Effects of Land Use Change and Seasonality of Precipitation on Soil Nitrogen in a Dry Tropical Forest Area in the Western Llanos of VenezuelaReport as inadecuate




Effects of Land Use Change and Seasonality of Precipitation on Soil Nitrogen in a Dry Tropical Forest Area in the Western Llanos of Venezuela - Download this document for free, or read online. Document in PDF available to download.

The Scientific World Journal - Volume 2014 2014, Article ID 514204, 11 pages -

Research Article

Universidad Nacional Experimental Sur del Lago “Jesús María Semprum” UNESUR, Programa Ingeniería de la Producción Agropecuaria, Laboratorio de Suelos, Santa Bárbara, Municipio Colón 5148, Estado Zulia, Venezuela

Instituto Venezolano de Investigaciones Científicas IVIC, Centro de Ecología, Laboratorio de Ecología de Suelos, Km 11, Carretera Panamericana, Altos de Pipe 1020, Estado Miranda, Venezuela

Received 16 July 2014; Revised 4 September 2014; Accepted 1 October 2014; Published 31 December 2014

Academic Editor: Antonio Paz González

Copyright © 2014 Ana Francisca González-Pedraza and Nelda Dezzeo. This is an open access article distributed under the Creative Commons Attribution License, which permits unrestricted use, distribution, and reproduction in any medium, provided the original work is properly cited.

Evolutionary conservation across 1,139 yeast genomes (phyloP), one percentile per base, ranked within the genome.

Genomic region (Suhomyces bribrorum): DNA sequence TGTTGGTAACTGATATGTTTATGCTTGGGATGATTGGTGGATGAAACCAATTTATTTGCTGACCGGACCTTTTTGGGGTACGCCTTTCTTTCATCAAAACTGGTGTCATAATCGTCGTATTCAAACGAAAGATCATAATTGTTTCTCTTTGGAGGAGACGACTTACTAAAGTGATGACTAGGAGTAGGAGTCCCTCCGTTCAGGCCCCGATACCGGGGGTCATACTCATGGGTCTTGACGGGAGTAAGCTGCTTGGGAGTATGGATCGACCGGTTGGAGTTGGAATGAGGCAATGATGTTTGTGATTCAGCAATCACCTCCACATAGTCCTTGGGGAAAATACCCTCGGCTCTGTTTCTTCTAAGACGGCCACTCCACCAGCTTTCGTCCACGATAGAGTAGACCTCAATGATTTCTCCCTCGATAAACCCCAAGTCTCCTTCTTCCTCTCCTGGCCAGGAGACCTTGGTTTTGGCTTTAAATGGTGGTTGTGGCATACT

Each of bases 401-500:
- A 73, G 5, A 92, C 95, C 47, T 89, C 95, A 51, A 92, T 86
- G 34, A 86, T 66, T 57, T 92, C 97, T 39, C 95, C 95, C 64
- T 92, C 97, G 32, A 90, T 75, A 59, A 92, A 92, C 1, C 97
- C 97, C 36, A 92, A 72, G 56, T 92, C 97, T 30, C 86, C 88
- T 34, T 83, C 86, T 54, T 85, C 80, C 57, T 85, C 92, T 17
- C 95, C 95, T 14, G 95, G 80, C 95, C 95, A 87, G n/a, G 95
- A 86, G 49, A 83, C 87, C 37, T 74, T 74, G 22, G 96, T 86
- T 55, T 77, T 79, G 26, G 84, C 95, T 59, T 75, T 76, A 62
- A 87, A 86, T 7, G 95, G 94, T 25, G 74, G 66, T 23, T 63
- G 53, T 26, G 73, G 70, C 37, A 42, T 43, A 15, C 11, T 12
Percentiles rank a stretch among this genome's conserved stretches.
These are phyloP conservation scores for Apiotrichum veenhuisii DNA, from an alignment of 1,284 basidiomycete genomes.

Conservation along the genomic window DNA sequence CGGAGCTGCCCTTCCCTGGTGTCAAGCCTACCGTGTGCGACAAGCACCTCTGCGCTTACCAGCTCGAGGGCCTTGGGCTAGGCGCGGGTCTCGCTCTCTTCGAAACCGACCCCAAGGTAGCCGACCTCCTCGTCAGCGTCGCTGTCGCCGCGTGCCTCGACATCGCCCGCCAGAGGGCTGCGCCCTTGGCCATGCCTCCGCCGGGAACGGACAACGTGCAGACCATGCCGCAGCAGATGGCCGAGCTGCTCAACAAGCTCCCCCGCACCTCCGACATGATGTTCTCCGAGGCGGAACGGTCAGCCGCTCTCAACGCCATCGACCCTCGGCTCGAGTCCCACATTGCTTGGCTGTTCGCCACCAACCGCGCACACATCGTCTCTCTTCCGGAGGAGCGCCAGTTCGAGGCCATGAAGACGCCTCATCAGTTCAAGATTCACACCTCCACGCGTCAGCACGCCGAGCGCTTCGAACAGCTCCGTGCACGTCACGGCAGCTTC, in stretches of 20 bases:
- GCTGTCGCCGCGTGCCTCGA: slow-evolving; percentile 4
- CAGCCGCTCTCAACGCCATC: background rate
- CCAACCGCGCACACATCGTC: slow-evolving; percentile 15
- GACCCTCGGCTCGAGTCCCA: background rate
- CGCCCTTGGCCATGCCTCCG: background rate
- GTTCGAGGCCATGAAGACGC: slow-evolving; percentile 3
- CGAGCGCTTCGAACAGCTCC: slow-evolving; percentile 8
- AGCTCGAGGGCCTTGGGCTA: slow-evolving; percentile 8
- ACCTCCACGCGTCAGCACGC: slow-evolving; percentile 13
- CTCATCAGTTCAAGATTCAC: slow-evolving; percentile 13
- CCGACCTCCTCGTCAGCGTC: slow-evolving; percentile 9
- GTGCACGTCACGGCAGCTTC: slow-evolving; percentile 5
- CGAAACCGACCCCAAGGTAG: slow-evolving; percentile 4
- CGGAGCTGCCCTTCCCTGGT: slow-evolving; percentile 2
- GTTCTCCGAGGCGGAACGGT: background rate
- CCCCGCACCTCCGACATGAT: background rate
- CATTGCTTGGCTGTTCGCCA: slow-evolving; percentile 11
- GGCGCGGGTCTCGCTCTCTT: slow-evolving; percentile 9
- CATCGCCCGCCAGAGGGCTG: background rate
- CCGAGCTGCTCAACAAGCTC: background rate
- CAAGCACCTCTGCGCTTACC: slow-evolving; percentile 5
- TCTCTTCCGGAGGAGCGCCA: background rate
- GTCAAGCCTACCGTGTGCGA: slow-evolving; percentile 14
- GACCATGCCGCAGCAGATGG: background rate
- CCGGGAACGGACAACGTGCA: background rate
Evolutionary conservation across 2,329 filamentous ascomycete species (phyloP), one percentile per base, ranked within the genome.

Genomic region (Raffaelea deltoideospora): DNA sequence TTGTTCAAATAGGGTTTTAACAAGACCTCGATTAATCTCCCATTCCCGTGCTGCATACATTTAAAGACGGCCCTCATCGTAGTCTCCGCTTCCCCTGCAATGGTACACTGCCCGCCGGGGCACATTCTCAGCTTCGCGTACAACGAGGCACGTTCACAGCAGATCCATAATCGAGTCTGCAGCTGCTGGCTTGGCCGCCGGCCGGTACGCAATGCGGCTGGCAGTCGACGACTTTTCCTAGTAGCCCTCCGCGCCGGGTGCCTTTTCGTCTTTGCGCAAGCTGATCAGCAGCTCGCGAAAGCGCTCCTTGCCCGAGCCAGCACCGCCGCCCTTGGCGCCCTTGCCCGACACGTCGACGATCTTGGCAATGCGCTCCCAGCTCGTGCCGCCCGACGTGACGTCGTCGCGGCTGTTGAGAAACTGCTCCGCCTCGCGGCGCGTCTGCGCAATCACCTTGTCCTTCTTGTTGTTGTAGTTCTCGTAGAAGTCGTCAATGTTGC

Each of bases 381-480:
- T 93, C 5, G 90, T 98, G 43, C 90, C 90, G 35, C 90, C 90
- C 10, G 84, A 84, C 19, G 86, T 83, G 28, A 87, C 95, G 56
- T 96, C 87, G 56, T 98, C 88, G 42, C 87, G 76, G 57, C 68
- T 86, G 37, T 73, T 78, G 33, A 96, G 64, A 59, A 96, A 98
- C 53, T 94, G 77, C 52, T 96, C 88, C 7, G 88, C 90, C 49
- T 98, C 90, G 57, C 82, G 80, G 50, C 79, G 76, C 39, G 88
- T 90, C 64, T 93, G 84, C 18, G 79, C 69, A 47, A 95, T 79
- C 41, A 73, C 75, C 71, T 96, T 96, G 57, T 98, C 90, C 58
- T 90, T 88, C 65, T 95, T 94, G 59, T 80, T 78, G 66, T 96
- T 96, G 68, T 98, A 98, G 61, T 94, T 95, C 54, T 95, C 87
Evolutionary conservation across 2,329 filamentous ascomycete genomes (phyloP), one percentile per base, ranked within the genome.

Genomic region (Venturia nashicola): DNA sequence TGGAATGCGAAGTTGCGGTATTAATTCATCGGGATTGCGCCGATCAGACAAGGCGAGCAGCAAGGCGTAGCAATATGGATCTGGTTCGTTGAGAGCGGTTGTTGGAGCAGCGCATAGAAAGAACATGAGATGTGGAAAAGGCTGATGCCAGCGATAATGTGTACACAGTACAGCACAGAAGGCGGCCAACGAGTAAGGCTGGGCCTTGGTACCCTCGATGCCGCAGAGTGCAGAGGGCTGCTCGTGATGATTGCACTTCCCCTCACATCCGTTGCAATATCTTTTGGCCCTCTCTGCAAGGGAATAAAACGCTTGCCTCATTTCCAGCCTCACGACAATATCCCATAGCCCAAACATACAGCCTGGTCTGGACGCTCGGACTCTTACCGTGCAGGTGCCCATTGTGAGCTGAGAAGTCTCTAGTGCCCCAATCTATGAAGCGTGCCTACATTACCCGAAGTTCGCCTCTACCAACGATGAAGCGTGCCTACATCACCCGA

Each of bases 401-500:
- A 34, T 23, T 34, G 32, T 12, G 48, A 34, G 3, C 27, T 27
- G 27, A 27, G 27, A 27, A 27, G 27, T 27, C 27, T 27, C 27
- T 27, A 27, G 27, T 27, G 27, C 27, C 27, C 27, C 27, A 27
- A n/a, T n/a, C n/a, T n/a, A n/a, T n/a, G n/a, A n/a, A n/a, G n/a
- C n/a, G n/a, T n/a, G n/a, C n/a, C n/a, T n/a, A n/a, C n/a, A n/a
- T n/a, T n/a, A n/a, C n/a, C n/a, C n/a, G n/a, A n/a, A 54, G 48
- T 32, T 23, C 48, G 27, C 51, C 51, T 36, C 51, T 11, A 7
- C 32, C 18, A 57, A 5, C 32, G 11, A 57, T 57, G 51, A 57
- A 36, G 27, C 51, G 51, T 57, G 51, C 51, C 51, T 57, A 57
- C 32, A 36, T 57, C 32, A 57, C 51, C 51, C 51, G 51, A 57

Abstract

We evaluated changes of different soil nitrogen forms total N, available ammonium and nitrate, total N in microbial biomass, and soil N mineralization after conversion of semideciduous dry tropical forest in 5- and 18-year-old pastures YP and OP, resp. in the western Llanos of Venezuela. This evaluation was made at early rainy season, at end rainy season, and during dry season. With few exceptions, no significant differences were detected in the total N in the three study sites. Compared to forest soils, YP showed ammonium losses from 4.2 to 62.9% and nitrate losses from 20.0 to 77.8%, depending on the season of the year. In OP, the ammonium content increased from 50.0 to 69.0% at the end of the rainy season and decreased during the dry season between 25.0 and 55.5%, whereas the nitrate content increased significantly at early rainy season. The net mineralization and the potentially mineralizable N were significantly higher in OP than in forest and YP, which would indicate a better quality of the substrate in OP for mineralization. The mineralization rate constant was higher in YP than in forest and OP. This could be associated with a reduced capacity of these soils to preserve the available nitrogen.





Author: Ana Francisca González-Pedraza and Nelda Dezzeo

Source: https://www.hindawi.com/



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